9/1/2014—Five years ago, the book Hallowed Secularism was published. As part of the roll out in 2009, I set up a panel at the Netroots Nation convention in Pittsburgh on the subject of a "New Progressive Vision of Church and State."
The panel did not go all that well. Dr.Denise Cooper–Clark characterized my position in a blog entry on August 20, 2009, as "supernatural atheism." And she wrote that that would not work. Most of the audience probably would have agreed with her.
It was an honest disagreement. But I am wondering now how Dr. Cooper-Clarke feels about the upcoming book, Waking Up, by Sam Harris, the noted new atheist. You see, CC's discomfort with my position had to do with the notion that people encounter a "mysterious otherness" both personally and historically and that these experiences are valuable, indeed crucial, to creating a life and a civilization. CC characterizes a story from my book as "a woman who had a freak spiritual experience." CC writes of this idea, "Yes, the human brain can go haywire and stimulate the temporal lobe to give an awe–inspiring feeling of oneness. How can this teach you how to live? How is it objective?"
But now it is Sam Harris who, in his new book, points to experiences of the feeling of transcendence in a very positive light. According to a pre-review by Frank Bruni in yesterday's New York Times, this book is "so entirely of this moment, so keenly in touch with the growing number of Americans were willing to say that they do not find the succor they crave, or a truth that make sense to them, in organized religion." Bruni writes that the subtitle of Harris's book "can be read as a summons to them: 'A Guide to Spirituality without Religion.'"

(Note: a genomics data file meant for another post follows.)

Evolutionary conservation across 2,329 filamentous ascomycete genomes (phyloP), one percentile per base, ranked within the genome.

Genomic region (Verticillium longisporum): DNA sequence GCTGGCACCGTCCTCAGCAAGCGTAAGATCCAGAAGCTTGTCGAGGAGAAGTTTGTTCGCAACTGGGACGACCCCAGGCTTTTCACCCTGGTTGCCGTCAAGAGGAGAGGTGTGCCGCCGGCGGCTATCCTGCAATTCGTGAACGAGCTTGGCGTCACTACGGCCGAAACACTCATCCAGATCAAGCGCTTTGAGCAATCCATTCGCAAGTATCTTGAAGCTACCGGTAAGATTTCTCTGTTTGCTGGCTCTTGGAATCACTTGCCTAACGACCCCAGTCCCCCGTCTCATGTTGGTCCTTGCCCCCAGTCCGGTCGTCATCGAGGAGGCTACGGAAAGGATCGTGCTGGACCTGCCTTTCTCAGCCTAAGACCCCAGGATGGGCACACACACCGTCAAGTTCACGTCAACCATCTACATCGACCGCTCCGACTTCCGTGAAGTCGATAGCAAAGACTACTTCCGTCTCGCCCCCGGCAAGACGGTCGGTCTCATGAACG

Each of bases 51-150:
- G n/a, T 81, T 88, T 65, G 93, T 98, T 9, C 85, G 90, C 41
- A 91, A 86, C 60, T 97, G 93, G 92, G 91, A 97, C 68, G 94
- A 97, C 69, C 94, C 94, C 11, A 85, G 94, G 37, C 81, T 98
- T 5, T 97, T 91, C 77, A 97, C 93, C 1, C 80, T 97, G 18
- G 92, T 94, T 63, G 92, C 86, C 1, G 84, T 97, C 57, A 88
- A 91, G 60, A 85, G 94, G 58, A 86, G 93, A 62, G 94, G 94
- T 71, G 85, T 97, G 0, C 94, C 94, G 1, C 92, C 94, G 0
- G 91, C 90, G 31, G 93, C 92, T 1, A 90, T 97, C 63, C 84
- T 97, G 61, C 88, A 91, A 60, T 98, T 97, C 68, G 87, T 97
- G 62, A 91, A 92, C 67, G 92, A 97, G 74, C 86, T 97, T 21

So, what does all this mean? I think it means that our categories are about to be expanded. Harris believes that it is prejudiced and willful to call experiences like this religious and to give them dogmatic content. Maybe he is right about that. I remember an Indian thinker that I quoted in Hallowed Secularism saying that transcendent experiences are characterized by reference to the traditions in which we have grown up. But these interpretations are not therefore false. They are a vocabulary. Or, to put it another way, if I experience transcendence as forgiveness of sin, Harris may just have to accept that my experience actually was forgiveness of sin.